Jenolan Caves

Cave Sediments

Sediments can be brought into caves in a number of ways. Soil and dust can be washed or blown into cave entrances.  Sediment can be transported into caves by streams.  Animals can deposit mounds of guano, and minerals can be deposited from solution.

Cave Entrance Deposits

Surface material can easily collect in cave entrances. Soil is washed in by rain.  Rubble can roll downhill.  Air-borne dust can be caught and preserved, where elsewhere it would rapidly wash away. Cave entrance deposits often contain bones of animals that have either fallen into the cave or been brought in by carnivores. Important paleontological discoveries have been made in caves all over the world, including Jenolan.

Fluvial Sediments

Fluvial sediments are deposited by the action of running water. Streams draining off the insoluble rocks surrounding caves carry with them a load of sediment. When they sink underground, sediment is carried with them. Very coarse sediment remains at the surface and is carried down the dry valleys during floods. Where caves are large enough to carry the flood flow of streams, coarse sediment is able to enter them.

When sediments enter caves, they may pass through or they may be deposited. This depends on a number of factors, mainly the velocity of the water, the grain size of the sediment and the geometry of the cave. In complex cave systems, sediment may take a long time to pass through, and may move from one part of the cave to another.

Coarse fluvial sediment, gravel, is found in a lot of caves and in places that contain large rounded boulders. The gravel fills large volumes of cave, and many of the speleothems are developed on gravel, rather than bedrock. In places, caves are completely developed in cemented gravel.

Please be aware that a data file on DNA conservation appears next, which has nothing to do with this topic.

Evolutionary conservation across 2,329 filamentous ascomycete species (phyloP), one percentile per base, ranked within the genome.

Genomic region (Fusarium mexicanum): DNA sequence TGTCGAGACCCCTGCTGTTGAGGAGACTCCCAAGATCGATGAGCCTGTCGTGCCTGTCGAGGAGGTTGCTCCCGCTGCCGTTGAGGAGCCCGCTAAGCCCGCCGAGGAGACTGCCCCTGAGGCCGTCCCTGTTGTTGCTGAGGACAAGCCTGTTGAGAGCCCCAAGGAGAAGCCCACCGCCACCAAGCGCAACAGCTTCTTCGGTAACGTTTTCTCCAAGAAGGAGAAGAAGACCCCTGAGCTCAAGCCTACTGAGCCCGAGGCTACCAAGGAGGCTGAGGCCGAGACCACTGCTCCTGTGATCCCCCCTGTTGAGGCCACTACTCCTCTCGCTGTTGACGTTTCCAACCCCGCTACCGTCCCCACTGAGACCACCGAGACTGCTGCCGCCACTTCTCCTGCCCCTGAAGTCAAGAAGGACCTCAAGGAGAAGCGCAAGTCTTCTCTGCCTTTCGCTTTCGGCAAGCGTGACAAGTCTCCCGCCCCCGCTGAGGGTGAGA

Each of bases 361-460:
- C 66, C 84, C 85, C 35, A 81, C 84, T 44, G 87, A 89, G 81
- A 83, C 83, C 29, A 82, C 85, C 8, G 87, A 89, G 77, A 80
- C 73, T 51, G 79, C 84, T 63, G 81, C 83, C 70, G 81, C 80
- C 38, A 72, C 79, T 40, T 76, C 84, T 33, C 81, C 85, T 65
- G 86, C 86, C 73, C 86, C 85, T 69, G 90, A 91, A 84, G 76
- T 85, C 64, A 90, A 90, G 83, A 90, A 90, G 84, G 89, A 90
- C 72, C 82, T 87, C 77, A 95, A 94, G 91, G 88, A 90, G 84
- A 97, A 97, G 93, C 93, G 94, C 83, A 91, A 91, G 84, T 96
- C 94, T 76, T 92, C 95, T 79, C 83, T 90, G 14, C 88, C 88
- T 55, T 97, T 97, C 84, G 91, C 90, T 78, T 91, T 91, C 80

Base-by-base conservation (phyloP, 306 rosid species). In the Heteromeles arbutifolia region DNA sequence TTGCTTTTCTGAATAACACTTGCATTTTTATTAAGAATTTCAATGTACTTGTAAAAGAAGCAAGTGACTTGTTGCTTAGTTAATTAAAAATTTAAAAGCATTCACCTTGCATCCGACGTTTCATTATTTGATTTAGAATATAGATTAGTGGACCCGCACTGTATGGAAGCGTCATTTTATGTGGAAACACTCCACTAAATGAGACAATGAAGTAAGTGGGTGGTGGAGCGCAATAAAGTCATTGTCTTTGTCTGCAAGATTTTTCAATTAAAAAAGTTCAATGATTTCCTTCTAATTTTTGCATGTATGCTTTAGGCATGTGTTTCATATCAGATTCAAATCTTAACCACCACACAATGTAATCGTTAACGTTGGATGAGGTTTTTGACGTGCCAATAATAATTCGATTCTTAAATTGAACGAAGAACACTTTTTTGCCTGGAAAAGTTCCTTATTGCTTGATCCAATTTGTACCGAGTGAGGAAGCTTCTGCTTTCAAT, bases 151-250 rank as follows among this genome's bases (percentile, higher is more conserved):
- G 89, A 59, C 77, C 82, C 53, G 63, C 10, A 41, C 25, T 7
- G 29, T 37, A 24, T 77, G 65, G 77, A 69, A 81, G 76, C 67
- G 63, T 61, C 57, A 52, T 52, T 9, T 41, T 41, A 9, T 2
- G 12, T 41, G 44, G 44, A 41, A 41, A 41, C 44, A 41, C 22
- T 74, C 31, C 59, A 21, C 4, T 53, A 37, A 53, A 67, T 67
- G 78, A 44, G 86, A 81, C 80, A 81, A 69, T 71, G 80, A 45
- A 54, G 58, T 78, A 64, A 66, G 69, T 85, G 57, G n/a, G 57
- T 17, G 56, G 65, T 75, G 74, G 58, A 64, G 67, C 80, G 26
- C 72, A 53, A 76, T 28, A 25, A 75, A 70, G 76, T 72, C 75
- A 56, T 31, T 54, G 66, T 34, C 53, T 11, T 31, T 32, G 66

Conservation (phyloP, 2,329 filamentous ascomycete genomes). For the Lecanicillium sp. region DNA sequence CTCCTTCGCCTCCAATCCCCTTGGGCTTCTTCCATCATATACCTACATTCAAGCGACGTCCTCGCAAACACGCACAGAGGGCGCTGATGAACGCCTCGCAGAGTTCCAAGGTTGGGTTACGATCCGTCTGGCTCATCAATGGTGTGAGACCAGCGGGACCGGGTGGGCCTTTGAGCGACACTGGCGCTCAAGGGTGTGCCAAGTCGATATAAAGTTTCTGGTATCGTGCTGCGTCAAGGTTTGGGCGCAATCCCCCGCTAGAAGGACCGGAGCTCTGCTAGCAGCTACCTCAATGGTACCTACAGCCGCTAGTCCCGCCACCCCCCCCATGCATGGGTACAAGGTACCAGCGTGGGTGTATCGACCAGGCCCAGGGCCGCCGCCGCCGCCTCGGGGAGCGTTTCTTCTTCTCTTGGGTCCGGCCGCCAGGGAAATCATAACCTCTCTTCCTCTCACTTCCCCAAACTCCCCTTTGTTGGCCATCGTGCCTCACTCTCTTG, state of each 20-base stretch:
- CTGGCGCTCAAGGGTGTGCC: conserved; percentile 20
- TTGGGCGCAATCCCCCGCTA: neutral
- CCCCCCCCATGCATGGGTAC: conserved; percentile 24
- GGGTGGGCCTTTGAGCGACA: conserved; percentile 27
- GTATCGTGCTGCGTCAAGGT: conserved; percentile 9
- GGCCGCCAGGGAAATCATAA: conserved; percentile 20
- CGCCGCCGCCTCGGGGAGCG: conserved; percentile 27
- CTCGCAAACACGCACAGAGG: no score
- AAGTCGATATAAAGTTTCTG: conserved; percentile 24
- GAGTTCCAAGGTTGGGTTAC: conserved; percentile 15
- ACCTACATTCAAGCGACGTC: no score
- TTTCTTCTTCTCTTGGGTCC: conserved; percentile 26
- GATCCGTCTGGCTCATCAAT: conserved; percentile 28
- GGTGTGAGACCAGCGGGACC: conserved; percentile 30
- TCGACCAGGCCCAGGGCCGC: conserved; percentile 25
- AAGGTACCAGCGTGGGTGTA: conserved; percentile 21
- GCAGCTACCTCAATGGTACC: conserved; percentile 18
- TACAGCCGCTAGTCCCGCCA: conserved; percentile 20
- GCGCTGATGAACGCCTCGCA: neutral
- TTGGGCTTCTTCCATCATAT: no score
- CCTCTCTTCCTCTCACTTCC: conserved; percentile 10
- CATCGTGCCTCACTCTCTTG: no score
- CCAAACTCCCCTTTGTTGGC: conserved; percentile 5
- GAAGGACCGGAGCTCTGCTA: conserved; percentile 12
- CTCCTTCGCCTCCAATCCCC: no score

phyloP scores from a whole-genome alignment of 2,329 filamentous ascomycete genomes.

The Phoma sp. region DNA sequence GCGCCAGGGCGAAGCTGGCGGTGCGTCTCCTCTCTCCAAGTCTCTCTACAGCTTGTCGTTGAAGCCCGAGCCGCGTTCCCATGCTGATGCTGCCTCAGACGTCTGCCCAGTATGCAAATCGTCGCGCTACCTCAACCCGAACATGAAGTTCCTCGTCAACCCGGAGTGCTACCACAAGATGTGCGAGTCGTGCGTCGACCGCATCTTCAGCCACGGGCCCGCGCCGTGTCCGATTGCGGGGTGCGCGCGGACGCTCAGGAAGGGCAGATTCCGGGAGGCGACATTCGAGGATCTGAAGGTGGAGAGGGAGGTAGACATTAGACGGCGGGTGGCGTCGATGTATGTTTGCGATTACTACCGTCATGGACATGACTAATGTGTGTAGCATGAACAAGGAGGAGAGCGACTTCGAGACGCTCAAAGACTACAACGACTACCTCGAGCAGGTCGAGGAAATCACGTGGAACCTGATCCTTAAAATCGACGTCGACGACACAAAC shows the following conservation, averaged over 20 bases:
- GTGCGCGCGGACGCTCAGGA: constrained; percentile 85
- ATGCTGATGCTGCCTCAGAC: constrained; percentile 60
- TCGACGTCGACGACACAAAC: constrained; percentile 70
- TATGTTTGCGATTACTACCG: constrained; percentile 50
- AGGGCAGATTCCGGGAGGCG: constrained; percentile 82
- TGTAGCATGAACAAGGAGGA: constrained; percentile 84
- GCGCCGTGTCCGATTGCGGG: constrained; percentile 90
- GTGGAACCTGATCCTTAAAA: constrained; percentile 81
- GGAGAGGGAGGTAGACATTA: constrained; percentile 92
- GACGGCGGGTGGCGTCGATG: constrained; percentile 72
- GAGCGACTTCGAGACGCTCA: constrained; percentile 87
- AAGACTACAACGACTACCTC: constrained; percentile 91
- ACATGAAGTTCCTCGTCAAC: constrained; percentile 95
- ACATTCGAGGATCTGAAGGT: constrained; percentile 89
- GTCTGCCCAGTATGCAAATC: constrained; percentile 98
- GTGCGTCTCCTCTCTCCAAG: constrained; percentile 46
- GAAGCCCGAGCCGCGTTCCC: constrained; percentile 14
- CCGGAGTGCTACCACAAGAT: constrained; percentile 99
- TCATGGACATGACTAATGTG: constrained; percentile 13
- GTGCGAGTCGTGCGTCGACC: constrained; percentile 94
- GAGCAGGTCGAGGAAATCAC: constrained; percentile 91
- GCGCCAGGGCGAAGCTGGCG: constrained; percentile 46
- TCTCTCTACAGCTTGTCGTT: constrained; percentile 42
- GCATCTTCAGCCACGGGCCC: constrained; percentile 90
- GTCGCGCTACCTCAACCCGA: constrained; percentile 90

Still Water Deposits

When caves contain bodies of still water, fine sediment may be deposited, brought in by flood pulses or falling down from higher levels in the cave. Fine-grained sediment, such as clay, frequently has very thin layers or beds, representing each period of deposition. In places, the layers may be graded, with coarser grains at the bottom and fine at the top. Fine layered sediment is often deposited where caves become blocked.


'Guano' is the most common organic deposit in caves. It consists of bat droppings. In caves where bats are roosting, very large piles of guano can be produced. Guano is the most important source of phosphate in cave sediments.

Reaction Rims

Sediments deposited in caves often react chemically with the cave's limestone walls. This produces a reaction rim, between the sediment and the limestone. Reaction rims are found in many of the caves, at the boundary between sediments and limestone. The rims consists of a pure white layer and a black layer. Reaction rims are mostly produced when phosphatic solutions in the cave sediment (derived from guano) react with the limestone.

 Here is an example of very coarse sediment, including smooth river rocks, now forming part of a cave roof.

 Here is an example of very coarse sediment, now part of the cave wall.  The old light bulb gives a clear idea of the size of the rocks in the sediment.

 Here is an example of fine clay particle sediment, which would have settled in still water.

 The dark area is the reaction rim.


4655 Jenolan Caves Road, Jenolan Caves, Blue Mountains NSW. Ph: 1300 76 33 11 or +61 2 6359 3911

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